Meanwhile, the UAW fought like hell to get these jobs back. And now you've secured nearly $5 billion in new investment to bring thousands of jobs back to Belvidere. They'll reopen that plant assembly; build mid-sized trucks, a state-of-the-art battery factory, and a parts distribution center right here in Belvidere.

And, folks, I'm fighting for places like Belvidere because I came to the Presidency determined to put an end to this trickle-down economics in this country. I mean it. I'm serious. I'm deadly earnest.

For too long, the wealthy and big corporations have done just fine, but the rest of us were cut out of that deal.

Look, I see it differently. I don't look at the economy through the eyes of Wall Street or Park Avenue. I look at it through the eyes of the people I grew up with in Scranton, Pennsylvania, and Claymont, Delaware.

My guess is, that's how Shawn looks at it too—the people he grew up with in Kokomo.

Look, that view is that American workers are ready to work harder than anybody else. But they just need to be given a shot—a fair shot and a fair wage. That's not too much to ask.

[An audience member fell down.]

You okay? [Laughter] I want the press to know that wasn't me. [Laughter]

You know, my dad used to have a saying, for real. He'd say: "Joey, a job is about a lot more than a paycheck. It's about your dignity."

Audience member. Yeah!

The President. "It's about"—no, it really is.

"It's about respect. It's about your place in the community. It's about being able to go home and to look at your kid in the eye and say, 'Honey, it's going to be okay,' and mean it."

Well, guess what? That's exactly what's happening in Belvidere again.

With this UAW contract, you'll be treated fairly. You'll get a fair share of what you produce. And you'll get the dignity and respect you deserve, right here, at home—and I know maybe the press won't get this, but you all who are members of the union will get it—and to be able to look your kid in the eye and say, "Honey, it's going to be okay." It matters.

I ran for President to big—bring back good-paying jobs that you can raise a family on, whether or not you went to college, and give working families more breathing room. And the way to do that is to invest in ourselves again, invest in America, invest in American workers. And that's exactly what we've done.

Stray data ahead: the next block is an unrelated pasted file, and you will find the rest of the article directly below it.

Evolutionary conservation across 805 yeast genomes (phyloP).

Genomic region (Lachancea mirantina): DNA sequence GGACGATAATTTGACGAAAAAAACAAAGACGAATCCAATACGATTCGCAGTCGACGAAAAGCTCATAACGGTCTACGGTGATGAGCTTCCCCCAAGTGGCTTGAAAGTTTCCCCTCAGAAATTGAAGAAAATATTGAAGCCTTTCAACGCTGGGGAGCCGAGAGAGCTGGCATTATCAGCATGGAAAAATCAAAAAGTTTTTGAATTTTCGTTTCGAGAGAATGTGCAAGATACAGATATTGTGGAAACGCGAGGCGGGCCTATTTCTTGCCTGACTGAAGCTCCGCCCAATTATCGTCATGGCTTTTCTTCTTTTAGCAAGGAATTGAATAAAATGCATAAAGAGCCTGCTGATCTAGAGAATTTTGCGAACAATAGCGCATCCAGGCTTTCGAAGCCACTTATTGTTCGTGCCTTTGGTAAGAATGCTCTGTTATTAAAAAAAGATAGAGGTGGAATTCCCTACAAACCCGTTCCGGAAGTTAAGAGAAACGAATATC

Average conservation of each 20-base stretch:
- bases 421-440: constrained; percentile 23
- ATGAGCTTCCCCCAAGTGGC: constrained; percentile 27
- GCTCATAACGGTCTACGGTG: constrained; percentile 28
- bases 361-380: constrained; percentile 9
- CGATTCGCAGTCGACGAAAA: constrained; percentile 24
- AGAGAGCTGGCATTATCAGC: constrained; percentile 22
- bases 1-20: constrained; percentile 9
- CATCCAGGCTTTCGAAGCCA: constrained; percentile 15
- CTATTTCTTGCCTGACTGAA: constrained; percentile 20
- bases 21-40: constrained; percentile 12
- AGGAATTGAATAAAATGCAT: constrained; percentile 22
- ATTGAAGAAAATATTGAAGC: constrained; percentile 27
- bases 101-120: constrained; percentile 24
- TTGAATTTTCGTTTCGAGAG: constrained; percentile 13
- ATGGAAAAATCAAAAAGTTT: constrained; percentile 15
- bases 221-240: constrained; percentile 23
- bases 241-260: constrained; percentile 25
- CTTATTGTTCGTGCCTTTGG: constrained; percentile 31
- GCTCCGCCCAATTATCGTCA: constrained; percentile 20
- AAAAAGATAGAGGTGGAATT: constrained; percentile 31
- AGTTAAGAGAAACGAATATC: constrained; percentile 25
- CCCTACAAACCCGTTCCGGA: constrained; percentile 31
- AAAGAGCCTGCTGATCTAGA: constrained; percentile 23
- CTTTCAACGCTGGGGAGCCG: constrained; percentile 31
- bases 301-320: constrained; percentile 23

Folks, since I took office, our Nation has invested billions to supercharge advanced manufacturing here at home, including electric vehicles.

China is determined to dominate the electric-vehicle market by using unfair trade practices, but I will not let them. I promise you. [Applause] I mean it.

Look, let me give you an example: America invented the semiconductor, those little computer chips about the size of the tip of your little finger; they power everything in our lives, from cell phones to refrigerators to automobiles. As many as 3,000 are in a single electric vehicle.

And over as—over time, we went from producing 40—we invented the damn chips. [Laughter] No, we did. We invented them here in America. We used to present—we used to produce 40 percent of them; now we're down to 10 percent.

We saw what happened in the pandemic when we couldn't get those chips. Remember? The—people didn't know what the hell "supply chain" meant. We all know what "supply chain" means now, don't we? [Laughter] Well, I was determined that no supply chain was ever going to deny us, because it's going to start here in America—the supply chain. [Applause] No, I really mean it.

I literally went around the world convincing chip manufacturers in other parts of the world to come and invest in America. And the end result is, companies around the world are investing $200 billion to increase chip production.

And by the way, they're going to produce a whole hell of a lot of jobs too. You know those "fabs," they call them—the factories they build, like the one they're building in east—west of Columbus, Ohio? Guess what? They employ thousands of people. And you know what the average wage in there is? A hundred and twelve thousand dollars, and you don't need a college degree.

And then I kept talking about science. How can you be the leading country without investing in science and research? And because of the CHIPS and Science Act, which I put together and signed into law, the United States is going to invest—the Government—invest another $50 billion to manufacture these semiconductors at home. Now we'll be able to ensure that we have a supply chain in the Nation that we can rely on.